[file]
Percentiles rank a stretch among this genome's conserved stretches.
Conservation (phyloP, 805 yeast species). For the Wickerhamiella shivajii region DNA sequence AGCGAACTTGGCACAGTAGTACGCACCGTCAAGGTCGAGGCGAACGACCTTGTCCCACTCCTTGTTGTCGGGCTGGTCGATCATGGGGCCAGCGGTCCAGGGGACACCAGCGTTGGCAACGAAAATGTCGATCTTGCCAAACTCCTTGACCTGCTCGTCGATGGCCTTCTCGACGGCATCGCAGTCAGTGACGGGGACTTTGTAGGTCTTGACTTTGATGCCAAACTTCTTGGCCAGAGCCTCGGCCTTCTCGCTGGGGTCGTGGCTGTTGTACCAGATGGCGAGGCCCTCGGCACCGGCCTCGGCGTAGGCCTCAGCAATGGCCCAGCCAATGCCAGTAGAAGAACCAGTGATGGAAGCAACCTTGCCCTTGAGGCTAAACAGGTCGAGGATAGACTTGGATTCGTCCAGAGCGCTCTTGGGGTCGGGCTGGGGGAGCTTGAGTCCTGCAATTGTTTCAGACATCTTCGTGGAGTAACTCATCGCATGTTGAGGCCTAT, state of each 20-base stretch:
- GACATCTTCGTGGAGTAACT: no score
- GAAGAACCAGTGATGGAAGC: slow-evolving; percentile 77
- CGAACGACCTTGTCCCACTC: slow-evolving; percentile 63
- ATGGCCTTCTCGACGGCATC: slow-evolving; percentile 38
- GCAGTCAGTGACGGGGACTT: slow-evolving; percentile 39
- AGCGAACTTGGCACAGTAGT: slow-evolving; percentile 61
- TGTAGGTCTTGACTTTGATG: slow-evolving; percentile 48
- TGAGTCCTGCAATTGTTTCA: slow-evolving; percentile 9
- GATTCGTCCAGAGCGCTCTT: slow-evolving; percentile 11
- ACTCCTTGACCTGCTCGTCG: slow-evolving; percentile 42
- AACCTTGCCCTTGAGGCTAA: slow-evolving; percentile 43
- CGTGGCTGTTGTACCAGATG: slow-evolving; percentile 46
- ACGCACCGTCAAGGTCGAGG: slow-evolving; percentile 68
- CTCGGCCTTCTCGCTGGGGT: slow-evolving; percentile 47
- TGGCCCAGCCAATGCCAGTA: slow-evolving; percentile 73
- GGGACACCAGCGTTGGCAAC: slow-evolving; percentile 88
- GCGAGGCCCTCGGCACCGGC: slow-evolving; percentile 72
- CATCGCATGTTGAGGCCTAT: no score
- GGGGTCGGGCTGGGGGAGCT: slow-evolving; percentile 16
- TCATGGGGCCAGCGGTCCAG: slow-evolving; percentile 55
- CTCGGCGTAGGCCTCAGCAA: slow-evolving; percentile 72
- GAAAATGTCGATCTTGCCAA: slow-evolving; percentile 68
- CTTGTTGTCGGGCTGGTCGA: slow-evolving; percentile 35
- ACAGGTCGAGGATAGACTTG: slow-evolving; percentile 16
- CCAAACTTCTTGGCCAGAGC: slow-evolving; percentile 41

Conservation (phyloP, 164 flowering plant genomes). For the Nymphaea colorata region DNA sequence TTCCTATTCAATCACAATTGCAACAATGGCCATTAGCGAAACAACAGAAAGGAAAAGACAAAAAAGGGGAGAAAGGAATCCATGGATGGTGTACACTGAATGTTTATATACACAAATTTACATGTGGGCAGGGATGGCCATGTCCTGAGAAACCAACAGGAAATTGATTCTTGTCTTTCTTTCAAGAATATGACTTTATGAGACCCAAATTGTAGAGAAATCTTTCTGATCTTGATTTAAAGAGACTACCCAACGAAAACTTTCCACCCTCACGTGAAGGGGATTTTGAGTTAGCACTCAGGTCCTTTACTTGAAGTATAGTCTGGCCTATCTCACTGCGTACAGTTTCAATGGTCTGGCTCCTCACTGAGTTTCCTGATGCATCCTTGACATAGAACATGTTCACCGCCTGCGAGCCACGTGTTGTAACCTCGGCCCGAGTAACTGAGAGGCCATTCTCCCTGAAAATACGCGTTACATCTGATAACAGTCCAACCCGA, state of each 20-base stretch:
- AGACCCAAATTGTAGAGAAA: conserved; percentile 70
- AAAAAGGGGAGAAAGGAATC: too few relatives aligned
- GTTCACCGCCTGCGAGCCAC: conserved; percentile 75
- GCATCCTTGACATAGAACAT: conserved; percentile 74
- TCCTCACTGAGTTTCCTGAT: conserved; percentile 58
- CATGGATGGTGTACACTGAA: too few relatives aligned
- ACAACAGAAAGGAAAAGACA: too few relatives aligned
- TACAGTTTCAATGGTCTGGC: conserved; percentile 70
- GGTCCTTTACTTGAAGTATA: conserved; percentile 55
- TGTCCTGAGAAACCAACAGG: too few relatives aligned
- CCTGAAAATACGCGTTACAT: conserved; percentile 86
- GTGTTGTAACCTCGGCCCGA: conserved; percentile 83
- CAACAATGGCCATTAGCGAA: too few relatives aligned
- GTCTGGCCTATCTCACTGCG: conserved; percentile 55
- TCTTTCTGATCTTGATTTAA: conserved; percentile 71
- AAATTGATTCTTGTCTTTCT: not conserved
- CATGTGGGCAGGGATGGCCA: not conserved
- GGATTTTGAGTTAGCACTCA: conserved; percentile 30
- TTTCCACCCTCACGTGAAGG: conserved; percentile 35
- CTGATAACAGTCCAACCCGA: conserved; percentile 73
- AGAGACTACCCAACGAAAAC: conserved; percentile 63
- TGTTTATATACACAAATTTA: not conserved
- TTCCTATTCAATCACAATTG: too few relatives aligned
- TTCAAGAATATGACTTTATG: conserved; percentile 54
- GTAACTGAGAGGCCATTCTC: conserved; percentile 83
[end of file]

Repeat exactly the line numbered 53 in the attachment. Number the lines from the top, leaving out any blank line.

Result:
- GTAACTGAGAGGCCATTCTC: conserved; percentile 83